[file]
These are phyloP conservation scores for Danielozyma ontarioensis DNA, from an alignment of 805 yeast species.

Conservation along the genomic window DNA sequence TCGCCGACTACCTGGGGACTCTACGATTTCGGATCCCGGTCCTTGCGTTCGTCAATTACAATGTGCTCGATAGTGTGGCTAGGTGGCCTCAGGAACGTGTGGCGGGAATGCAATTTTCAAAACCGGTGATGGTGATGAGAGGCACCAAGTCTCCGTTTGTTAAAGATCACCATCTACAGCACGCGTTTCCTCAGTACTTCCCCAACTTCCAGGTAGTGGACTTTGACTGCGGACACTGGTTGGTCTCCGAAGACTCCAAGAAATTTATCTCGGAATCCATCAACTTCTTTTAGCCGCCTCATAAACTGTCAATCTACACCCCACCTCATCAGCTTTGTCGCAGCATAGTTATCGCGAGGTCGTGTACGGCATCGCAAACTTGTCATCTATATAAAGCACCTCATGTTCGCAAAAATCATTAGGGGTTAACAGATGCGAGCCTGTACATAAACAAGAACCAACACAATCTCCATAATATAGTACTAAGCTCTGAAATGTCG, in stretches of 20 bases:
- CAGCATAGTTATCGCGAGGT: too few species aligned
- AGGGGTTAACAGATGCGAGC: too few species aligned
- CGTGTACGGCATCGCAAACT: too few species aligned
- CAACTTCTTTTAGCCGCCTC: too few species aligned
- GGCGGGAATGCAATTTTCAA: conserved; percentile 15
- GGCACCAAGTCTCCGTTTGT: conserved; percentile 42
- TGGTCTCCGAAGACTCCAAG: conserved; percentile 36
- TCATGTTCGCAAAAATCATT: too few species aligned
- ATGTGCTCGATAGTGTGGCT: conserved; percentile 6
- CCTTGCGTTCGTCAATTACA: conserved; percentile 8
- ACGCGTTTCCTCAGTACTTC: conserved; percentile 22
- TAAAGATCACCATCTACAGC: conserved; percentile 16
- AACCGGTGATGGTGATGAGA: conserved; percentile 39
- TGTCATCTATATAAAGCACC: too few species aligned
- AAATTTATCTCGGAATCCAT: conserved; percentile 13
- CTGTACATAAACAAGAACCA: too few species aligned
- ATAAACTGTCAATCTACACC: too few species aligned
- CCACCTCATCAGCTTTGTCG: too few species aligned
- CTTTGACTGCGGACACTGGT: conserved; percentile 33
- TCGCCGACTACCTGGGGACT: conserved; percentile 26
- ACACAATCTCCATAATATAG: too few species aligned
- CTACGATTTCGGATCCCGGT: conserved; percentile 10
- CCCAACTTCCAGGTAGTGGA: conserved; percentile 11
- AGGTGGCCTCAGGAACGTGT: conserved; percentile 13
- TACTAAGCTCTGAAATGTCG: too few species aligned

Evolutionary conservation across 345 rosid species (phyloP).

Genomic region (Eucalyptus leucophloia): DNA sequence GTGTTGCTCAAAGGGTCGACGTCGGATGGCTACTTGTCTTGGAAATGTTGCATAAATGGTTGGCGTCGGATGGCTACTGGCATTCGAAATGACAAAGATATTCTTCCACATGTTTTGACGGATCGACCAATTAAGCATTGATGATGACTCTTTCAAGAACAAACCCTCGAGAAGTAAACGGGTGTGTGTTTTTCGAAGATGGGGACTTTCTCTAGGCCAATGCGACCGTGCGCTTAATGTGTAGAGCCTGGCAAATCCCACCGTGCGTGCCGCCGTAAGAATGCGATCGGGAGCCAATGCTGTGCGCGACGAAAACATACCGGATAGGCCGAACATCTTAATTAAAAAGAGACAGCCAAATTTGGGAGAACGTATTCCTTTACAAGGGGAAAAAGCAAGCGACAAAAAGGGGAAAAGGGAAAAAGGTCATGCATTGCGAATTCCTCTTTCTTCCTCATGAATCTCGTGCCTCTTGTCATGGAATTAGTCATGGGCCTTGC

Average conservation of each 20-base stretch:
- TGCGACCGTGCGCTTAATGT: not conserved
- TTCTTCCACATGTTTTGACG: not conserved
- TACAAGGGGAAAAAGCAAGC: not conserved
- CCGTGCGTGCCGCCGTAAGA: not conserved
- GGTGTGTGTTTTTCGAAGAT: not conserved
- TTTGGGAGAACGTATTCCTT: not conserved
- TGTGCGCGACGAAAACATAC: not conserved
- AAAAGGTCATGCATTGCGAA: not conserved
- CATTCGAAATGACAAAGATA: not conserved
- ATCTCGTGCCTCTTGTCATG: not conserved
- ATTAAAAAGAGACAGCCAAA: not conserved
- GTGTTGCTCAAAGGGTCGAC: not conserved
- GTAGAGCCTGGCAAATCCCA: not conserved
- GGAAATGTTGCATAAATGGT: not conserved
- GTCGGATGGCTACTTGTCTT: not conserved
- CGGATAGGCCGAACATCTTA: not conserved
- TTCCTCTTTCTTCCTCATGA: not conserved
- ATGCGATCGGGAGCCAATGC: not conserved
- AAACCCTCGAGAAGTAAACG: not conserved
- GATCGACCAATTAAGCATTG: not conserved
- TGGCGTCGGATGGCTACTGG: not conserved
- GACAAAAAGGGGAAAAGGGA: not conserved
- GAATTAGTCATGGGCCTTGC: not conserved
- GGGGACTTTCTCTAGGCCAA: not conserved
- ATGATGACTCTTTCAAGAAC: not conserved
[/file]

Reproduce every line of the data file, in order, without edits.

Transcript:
These are phyloP conservation scores for Danielozyma ontarioensis DNA, from an alignment of 805 yeast species.

Conservation along the genomic window DNA sequence TCGCCGACTACCTGGGGACTCTACGATTTCGGATCCCGGTCCTTGCGTTCGTCAATTACAATGTGCTCGATAGTGTGGCTAGGTGGCCTCAGGAACGTGTGGCGGGAATGCAATTTTCAAAACCGGTGATGGTGATGAGAGGCACCAAGTCTCCGTTTGTTAAAGATCACCATCTACAGCACGCGTTTCCTCAGTACTTCCCCAACTTCCAGGTAGTGGACTTTGACTGCGGACACTGGTTGGTCTCCGAAGACTCCAAGAAATTTATCTCGGAATCCATCAACTTCTTTTAGCCGCCTCATAAACTGTCAATCTACACCCCACCTCATCAGCTTTGTCGCAGCATAGTTATCGCGAGGTCGTGTACGGCATCGCAAACTTGTCATCTATATAAAGCACCTCATGTTCGCAAAAATCATTAGGGGTTAACAGATGCGAGCCTGTACATAAACAAGAACCAACACAATCTCCATAATATAGTACTAAGCTCTGAAATGTCG, in stretches of 20 bases:
- CAGCATAGTTATCGCGAGGT: too few species aligned
- AGGGGTTAACAGATGCGAGC: too few species aligned
- CGTGTACGGCATCGCAAACT: too few species aligned
- CAACTTCTTTTAGCCGCCTC: too few species aligned
- GGCGGGAATGCAATTTTCAA: conserved; percentile 15
- GGCACCAAGTCTCCGTTTGT: conserved; percentile 42
- TGGTCTCCGAAGACTCCAAG: conserved; percentile 36
- TCATGTTCGCAAAAATCATT: too few species aligned
- ATGTGCTCGATAGTGTGGCT: conserved; percentile 6
- CCTTGCGTTCGTCAATTACA: conserved; percentile 8
- ACGCGTTTCCTCAGTACTTC: conserved; percentile 22
- TAAAGATCACCATCTACAGC: conserved; percentile 16
- AACCGGTGATGGTGATGAGA: conserved; percentile 39
- TGTCATCTATATAAAGCACC: too few species aligned
- AAATTTATCTCGGAATCCAT: conserved; percentile 13
- CTGTACATAAACAAGAACCA: too few species aligned
- ATAAACTGTCAATCTACACC: too few species aligned
- CCACCTCATCAGCTTTGTCG: too few species aligned
- CTTTGACTGCGGACACTGGT: conserved; percentile 33
- TCGCCGACTACCTGGGGACT: conserved; percentile 26
- ACACAATCTCCATAATATAG: too few species aligned
- CTACGATTTCGGATCCCGGT: conserved; percentile 10
- CCCAACTTCCAGGTAGTGGA: conserved; percentile 11
- AGGTGGCCTCAGGAACGTGT: conserved; percentile 13
- TACTAAGCTCTGAAATGTCG: too few species aligned

Evolutionary conservation across 345 rosid species (phyloP).

Genomic region (Eucalyptus leucophloia): DNA sequence GTGTTGCTCAAAGGGTCGACGTCGGATGGCTACTTGTCTTGGAAATGTTGCATAAATGGTTGGCGTCGGATGGCTACTGGCATTCGAAATGACAAAGATATTCTTCCACATGTTTTGACGGATCGACCAATTAAGCATTGATGATGACTCTTTCAAGAACAAACCCTCGAGAAGTAAACGGGTGTGTGTTTTTCGAAGATGGGGACTTTCTCTAGGCCAATGCGACCGTGCGCTTAATGTGTAGAGCCTGGCAAATCCCACCGTGCGTGCCGCCGTAAGAATGCGATCGGGAGCCAATGCTGTGCGCGACGAAAACATACCGGATAGGCCGAACATCTTAATTAAAAAGAGACAGCCAAATTTGGGAGAACGTATTCCTTTACAAGGGGAAAAAGCAAGCGACAAAAAGGGGAAAAGGGAAAAAGGTCATGCATTGCGAATTCCTCTTTCTTCCTCATGAATCTCGTGCCTCTTGTCATGGAATTAGTCATGGGCCTTGC

Average conservation of each 20-base stretch:
- TGCGACCGTGCGCTTAATGT: not conserved
- TTCTTCCACATGTTTTGACG: not conserved
- TACAAGGGGAAAAAGCAAGC: not conserved
- CCGTGCGTGCCGCCGTAAGA: not conserved
- GGTGTGTGTTTTTCGAAGAT: not conserved
- TTTGGGAGAACGTATTCCTT: not conserved
- TGTGCGCGACGAAAACATAC: not conserved
- AAAAGGTCATGCATTGCGAA: not conserved
- CATTCGAAATGACAAAGATA: not conserved
- ATCTCGTGCCTCTTGTCATG: not conserved
- ATTAAAAAGAGACAGCCAAA: not conserved
- GTGTTGCTCAAAGGGTCGAC: not conserved
- GTAGAGCCTGGCAAATCCCA: not conserved
- GGAAATGTTGCATAAATGGT: not conserved
- GTCGGATGGCTACTTGTCTT: not conserved
- CGGATAGGCCGAACATCTTA: not conserved
- TTCCTCTTTCTTCCTCATGA: not conserved
- ATGCGATCGGGAGCCAATGC: not conserved
- AAACCCTCGAGAAGTAAACG: not conserved
- GATCGACCAATTAAGCATTG: not conserved
- TGGCGTCGGATGGCTACTGG: not conserved
- GACAAAAAGGGGAAAAGGGA: not conserved
- GAATTAGTCATGGGCCTTGC: not conserved
- GGGGACTTTCTCTAGGCCAA: not conserved
- ATGATGACTCTTTCAAGAAC: not conserved